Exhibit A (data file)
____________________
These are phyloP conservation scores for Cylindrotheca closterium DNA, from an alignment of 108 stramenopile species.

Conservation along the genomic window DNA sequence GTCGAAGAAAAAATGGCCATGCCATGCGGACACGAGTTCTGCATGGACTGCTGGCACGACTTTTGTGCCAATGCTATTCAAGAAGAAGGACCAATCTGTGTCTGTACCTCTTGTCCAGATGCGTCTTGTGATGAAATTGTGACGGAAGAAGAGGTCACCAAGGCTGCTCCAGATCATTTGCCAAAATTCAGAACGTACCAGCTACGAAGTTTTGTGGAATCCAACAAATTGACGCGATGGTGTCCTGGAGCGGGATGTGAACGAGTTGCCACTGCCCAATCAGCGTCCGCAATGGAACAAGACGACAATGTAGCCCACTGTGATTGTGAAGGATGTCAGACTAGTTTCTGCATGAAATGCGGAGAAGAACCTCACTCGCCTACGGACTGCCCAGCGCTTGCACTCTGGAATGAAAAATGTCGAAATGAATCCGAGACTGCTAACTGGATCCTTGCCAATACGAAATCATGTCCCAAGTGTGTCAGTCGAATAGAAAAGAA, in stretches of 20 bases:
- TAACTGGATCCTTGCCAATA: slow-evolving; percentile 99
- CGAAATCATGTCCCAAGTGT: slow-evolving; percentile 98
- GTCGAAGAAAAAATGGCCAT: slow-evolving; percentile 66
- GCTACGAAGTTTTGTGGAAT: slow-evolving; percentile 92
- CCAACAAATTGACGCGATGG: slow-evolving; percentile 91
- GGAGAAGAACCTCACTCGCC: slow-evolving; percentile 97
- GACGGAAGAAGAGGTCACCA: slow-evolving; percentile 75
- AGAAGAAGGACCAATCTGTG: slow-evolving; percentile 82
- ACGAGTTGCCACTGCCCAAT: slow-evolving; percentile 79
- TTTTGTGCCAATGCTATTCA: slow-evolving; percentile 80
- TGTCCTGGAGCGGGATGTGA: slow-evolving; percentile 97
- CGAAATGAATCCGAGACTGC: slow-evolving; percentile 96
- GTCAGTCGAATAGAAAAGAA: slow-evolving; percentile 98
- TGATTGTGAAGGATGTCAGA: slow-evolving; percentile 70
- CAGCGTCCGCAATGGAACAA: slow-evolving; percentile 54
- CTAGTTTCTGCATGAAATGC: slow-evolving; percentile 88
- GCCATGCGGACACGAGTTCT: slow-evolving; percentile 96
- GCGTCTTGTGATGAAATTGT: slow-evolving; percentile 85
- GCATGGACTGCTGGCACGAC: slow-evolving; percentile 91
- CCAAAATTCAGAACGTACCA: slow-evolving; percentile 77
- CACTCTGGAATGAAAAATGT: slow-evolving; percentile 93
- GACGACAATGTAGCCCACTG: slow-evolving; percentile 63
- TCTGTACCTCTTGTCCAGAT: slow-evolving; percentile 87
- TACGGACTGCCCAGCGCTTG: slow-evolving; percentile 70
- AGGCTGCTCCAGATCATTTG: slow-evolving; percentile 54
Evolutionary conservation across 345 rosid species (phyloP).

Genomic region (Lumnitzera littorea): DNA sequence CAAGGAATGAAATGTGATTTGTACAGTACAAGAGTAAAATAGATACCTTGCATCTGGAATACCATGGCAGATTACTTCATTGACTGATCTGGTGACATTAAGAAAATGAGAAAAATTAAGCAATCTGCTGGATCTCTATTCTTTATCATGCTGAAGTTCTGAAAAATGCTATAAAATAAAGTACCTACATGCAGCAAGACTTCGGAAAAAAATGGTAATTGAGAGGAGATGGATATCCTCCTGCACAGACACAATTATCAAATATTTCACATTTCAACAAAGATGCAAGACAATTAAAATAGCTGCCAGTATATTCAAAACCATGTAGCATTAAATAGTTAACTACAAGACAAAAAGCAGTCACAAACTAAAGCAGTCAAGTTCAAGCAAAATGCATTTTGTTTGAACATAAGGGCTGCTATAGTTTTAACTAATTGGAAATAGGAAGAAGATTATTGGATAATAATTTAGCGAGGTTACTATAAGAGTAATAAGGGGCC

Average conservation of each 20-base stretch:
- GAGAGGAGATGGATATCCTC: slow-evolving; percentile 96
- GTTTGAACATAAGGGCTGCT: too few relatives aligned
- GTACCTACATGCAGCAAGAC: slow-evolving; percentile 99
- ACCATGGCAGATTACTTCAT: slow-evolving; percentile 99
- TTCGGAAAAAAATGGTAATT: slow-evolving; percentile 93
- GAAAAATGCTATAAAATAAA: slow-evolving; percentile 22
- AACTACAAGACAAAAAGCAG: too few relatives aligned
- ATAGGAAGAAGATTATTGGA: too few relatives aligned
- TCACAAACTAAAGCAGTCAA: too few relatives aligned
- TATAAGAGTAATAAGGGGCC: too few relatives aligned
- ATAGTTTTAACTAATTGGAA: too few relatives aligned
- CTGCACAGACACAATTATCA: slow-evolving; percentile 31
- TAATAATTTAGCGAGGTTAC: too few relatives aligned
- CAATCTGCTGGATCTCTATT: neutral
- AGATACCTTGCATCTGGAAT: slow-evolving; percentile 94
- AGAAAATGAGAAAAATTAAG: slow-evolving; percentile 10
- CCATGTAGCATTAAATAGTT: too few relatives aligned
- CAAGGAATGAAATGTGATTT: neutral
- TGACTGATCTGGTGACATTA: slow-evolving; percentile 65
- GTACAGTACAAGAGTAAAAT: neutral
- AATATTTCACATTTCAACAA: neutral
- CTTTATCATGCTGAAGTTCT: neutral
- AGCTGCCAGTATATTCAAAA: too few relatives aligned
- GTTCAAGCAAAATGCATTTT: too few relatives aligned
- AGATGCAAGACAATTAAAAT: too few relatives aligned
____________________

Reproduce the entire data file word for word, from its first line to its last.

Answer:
These are phyloP conservation scores for Cylindrotheca closterium DNA, from an alignment of 108 stramenopile species.

Conservation along the genomic window DNA sequence GTCGAAGAAAAAATGGCCATGCCATGCGGACACGAGTTCTGCATGGACTGCTGGCACGACTTTTGTGCCAATGCTATTCAAGAAGAAGGACCAATCTGTGTCTGTACCTCTTGTCCAGATGCGTCTTGTGATGAAATTGTGACGGAAGAAGAGGTCACCAAGGCTGCTCCAGATCATTTGCCAAAATTCAGAACGTACCAGCTACGAAGTTTTGTGGAATCCAACAAATTGACGCGATGGTGTCCTGGAGCGGGATGTGAACGAGTTGCCACTGCCCAATCAGCGTCCGCAATGGAACAAGACGACAATGTAGCCCACTGTGATTGTGAAGGATGTCAGACTAGTTTCTGCATGAAATGCGGAGAAGAACCTCACTCGCCTACGGACTGCCCAGCGCTTGCACTCTGGAATGAAAAATGTCGAAATGAATCCGAGACTGCTAACTGGATCCTTGCCAATACGAAATCATGTCCCAAGTGTGTCAGTCGAATAGAAAAGAA, in stretches of 20 bases:
- TAACTGGATCCTTGCCAATA: slow-evolving; percentile 99
- CGAAATCATGTCCCAAGTGT: slow-evolving; percentile 98
- GTCGAAGAAAAAATGGCCAT: slow-evolving; percentile 66
- GCTACGAAGTTTTGTGGAAT: slow-evolving; percentile 92
- CCAACAAATTGACGCGATGG: slow-evolving; percentile 91
- GGAGAAGAACCTCACTCGCC: slow-evolving; percentile 97
- GACGGAAGAAGAGGTCACCA: slow-evolving; percentile 75
- AGAAGAAGGACCAATCTGTG: slow-evolving; percentile 82
- ACGAGTTGCCACTGCCCAAT: slow-evolving; percentile 79
- TTTTGTGCCAATGCTATTCA: slow-evolving; percentile 80
- TGTCCTGGAGCGGGATGTGA: slow-evolving; percentile 97
- CGAAATGAATCCGAGACTGC: slow-evolving; percentile 96
- GTCAGTCGAATAGAAAAGAA: slow-evolving; percentile 98
- TGATTGTGAAGGATGTCAGA: slow-evolving; percentile 70
- CAGCGTCCGCAATGGAACAA: slow-evolving; percentile 54
- CTAGTTTCTGCATGAAATGC: slow-evolving; percentile 88
- GCCATGCGGACACGAGTTCT: slow-evolving; percentile 96
- GCGTCTTGTGATGAAATTGT: slow-evolving; percentile 85
- GCATGGACTGCTGGCACGAC: slow-evolving; percentile 91
- CCAAAATTCAGAACGTACCA: slow-evolving; percentile 77
- CACTCTGGAATGAAAAATGT: slow-evolving; percentile 93
- GACGACAATGTAGCCCACTG: slow-evolving; percentile 63
- TCTGTACCTCTTGTCCAGAT: slow-evolving; percentile 87
- TACGGACTGCCCAGCGCTTG: slow-evolving; percentile 70
- AGGCTGCTCCAGATCATTTG: slow-evolving; percentile 54
Evolutionary conservation across 345 rosid species (phyloP).

Genomic region (Lumnitzera littorea): DNA sequence CAAGGAATGAAATGTGATTTGTACAGTACAAGAGTAAAATAGATACCTTGCATCTGGAATACCATGGCAGATTACTTCATTGACTGATCTGGTGACATTAAGAAAATGAGAAAAATTAAGCAATCTGCTGGATCTCTATTCTTTATCATGCTGAAGTTCTGAAAAATGCTATAAAATAAAGTACCTACATGCAGCAAGACTTCGGAAAAAAATGGTAATTGAGAGGAGATGGATATCCTCCTGCACAGACACAATTATCAAATATTTCACATTTCAACAAAGATGCAAGACAATTAAAATAGCTGCCAGTATATTCAAAACCATGTAGCATTAAATAGTTAACTACAAGACAAAAAGCAGTCACAAACTAAAGCAGTCAAGTTCAAGCAAAATGCATTTTGTTTGAACATAAGGGCTGCTATAGTTTTAACTAATTGGAAATAGGAAGAAGATTATTGGATAATAATTTAGCGAGGTTACTATAAGAGTAATAAGGGGCC

Average conservation of each 20-base stretch:
- GAGAGGAGATGGATATCCTC: slow-evolving; percentile 96
- GTTTGAACATAAGGGCTGCT: too few relatives aligned
- GTACCTACATGCAGCAAGAC: slow-evolving; percentile 99
- ACCATGGCAGATTACTTCAT: slow-evolving; percentile 99
- TTCGGAAAAAAATGGTAATT: slow-evolving; percentile 93
- GAAAAATGCTATAAAATAAA: slow-evolving; percentile 22
- AACTACAAGACAAAAAGCAG: too few relatives aligned
- ATAGGAAGAAGATTATTGGA: too few relatives aligned
- TCACAAACTAAAGCAGTCAA: too few relatives aligned
- TATAAGAGTAATAAGGGGCC: too few relatives aligned
- ATAGTTTTAACTAATTGGAA: too few relatives aligned
- CTGCACAGACACAATTATCA: slow-evolving; percentile 31
- TAATAATTTAGCGAGGTTAC: too few relatives aligned
- CAATCTGCTGGATCTCTATT: neutral
- AGATACCTTGCATCTGGAAT: slow-evolving; percentile 94
- AGAAAATGAGAAAAATTAAG: slow-evolving; percentile 10
- CCATGTAGCATTAAATAGTT: too few relatives aligned
- CAAGGAATGAAATGTGATTT: neutral
- TGACTGATCTGGTGACATTA: slow-evolving; percentile 65
- GTACAGTACAAGAGTAAAAT: neutral
- AATATTTCACATTTCAACAA: neutral
- CTTTATCATGCTGAAGTTCT: neutral
- AGCTGCCAGTATATTCAAAA: too few relatives aligned
- GTTCAAGCAAAATGCATTTT: too few relatives aligned
- AGATGCAAGACAATTAAAAT: too few relatives aligned